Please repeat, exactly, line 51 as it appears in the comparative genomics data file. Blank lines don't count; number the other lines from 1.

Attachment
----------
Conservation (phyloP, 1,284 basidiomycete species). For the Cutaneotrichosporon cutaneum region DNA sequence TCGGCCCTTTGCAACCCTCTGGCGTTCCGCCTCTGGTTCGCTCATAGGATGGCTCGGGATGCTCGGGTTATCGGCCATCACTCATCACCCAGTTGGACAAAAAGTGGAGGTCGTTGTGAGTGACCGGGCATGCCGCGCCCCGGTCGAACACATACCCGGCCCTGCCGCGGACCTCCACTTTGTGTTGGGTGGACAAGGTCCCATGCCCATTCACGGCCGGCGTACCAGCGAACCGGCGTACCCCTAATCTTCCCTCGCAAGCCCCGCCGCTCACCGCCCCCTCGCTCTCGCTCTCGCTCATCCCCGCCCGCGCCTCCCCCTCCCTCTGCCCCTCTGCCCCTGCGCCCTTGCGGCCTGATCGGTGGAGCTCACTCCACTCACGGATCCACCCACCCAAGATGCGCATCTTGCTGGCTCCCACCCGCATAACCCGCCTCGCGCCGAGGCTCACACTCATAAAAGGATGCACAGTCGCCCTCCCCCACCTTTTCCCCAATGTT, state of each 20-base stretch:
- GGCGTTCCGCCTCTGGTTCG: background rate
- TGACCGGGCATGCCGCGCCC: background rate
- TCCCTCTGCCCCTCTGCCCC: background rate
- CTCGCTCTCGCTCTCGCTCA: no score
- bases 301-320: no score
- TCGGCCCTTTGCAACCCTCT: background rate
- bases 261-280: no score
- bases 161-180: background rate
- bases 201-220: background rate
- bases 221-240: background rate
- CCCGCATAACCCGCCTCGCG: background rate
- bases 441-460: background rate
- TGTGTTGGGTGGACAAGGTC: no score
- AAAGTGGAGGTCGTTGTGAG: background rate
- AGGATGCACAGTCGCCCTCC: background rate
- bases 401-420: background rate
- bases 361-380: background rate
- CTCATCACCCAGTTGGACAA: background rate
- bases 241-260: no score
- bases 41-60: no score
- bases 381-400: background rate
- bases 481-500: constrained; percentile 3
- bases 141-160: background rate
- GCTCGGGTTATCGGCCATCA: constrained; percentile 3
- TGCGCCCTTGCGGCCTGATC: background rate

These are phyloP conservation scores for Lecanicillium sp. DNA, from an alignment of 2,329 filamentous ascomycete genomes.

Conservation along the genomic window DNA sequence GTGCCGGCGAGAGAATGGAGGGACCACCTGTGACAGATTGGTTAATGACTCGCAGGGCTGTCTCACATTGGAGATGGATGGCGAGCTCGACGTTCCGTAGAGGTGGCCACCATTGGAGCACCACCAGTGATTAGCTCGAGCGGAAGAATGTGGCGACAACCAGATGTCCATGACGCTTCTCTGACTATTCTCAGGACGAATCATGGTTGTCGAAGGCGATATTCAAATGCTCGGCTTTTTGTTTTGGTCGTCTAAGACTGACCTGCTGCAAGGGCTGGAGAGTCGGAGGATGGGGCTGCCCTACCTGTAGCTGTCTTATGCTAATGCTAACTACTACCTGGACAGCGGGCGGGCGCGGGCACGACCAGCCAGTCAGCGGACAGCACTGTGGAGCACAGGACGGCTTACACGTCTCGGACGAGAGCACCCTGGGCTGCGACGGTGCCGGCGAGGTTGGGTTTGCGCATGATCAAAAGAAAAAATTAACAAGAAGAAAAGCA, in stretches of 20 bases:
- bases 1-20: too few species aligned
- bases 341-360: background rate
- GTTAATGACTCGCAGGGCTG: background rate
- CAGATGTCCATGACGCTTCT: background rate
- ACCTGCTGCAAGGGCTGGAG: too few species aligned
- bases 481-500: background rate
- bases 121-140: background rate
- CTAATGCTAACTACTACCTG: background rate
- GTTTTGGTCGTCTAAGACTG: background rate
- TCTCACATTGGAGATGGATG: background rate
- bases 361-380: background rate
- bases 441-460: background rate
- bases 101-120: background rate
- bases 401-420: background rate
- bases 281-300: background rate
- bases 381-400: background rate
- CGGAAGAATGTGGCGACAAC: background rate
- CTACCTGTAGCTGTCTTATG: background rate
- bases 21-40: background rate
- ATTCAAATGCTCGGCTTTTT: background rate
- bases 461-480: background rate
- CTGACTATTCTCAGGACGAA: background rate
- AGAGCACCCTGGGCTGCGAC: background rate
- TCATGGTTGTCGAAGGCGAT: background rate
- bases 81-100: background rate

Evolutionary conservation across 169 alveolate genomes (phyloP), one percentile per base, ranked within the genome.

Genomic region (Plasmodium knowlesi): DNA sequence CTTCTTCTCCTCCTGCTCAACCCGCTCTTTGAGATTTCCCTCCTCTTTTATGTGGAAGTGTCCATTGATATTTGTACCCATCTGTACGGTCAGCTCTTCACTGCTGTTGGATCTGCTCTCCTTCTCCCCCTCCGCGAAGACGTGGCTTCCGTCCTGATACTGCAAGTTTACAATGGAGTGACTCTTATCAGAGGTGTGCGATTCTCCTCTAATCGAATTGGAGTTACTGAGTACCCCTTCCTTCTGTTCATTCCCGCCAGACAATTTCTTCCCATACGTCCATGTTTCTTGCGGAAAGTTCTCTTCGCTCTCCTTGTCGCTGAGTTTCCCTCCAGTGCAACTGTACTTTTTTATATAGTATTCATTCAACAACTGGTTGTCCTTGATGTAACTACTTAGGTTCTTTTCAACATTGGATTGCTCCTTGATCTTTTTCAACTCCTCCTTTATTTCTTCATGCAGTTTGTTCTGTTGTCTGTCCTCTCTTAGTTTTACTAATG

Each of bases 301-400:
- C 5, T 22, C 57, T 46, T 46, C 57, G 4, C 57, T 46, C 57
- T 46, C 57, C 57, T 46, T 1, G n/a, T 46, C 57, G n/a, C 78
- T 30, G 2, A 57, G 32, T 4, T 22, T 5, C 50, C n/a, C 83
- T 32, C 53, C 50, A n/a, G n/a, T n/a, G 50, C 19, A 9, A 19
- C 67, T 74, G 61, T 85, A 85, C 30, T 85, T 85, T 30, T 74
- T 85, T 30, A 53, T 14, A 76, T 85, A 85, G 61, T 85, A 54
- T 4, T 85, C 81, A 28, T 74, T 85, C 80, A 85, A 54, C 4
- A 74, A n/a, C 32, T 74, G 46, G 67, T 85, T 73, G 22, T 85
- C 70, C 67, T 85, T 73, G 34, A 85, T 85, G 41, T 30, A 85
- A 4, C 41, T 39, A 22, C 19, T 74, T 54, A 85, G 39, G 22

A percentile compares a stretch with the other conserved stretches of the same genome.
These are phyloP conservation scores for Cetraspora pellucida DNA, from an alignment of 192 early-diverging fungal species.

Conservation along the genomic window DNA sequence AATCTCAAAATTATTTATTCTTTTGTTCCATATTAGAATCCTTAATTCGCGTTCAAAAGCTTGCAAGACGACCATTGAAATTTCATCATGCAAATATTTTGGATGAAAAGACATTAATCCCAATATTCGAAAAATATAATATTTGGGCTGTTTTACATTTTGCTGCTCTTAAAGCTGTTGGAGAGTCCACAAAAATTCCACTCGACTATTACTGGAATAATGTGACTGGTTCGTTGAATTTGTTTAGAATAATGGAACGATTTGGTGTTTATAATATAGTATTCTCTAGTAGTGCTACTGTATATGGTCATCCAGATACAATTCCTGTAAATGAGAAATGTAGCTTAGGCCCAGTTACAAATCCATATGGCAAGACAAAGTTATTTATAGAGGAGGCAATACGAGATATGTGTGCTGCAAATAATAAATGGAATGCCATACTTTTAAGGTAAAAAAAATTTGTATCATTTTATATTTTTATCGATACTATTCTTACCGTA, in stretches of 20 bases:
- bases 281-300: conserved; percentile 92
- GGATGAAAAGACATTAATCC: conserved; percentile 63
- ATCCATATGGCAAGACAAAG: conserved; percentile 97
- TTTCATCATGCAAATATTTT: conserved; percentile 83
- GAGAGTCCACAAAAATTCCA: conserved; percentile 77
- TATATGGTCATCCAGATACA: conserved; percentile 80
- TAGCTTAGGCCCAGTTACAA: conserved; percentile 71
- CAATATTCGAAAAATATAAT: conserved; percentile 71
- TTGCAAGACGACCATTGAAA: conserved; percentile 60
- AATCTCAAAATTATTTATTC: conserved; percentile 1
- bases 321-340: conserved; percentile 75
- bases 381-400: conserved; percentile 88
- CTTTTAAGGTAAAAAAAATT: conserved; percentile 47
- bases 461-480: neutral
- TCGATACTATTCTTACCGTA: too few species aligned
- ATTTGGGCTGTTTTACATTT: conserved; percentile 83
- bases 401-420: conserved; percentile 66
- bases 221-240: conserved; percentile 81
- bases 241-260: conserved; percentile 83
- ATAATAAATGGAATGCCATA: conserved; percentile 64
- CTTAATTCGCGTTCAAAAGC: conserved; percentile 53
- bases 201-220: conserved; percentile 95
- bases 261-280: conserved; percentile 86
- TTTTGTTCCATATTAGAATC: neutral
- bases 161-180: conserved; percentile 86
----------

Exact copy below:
- AGAGCACCCTGGGCTGCGAC: background rate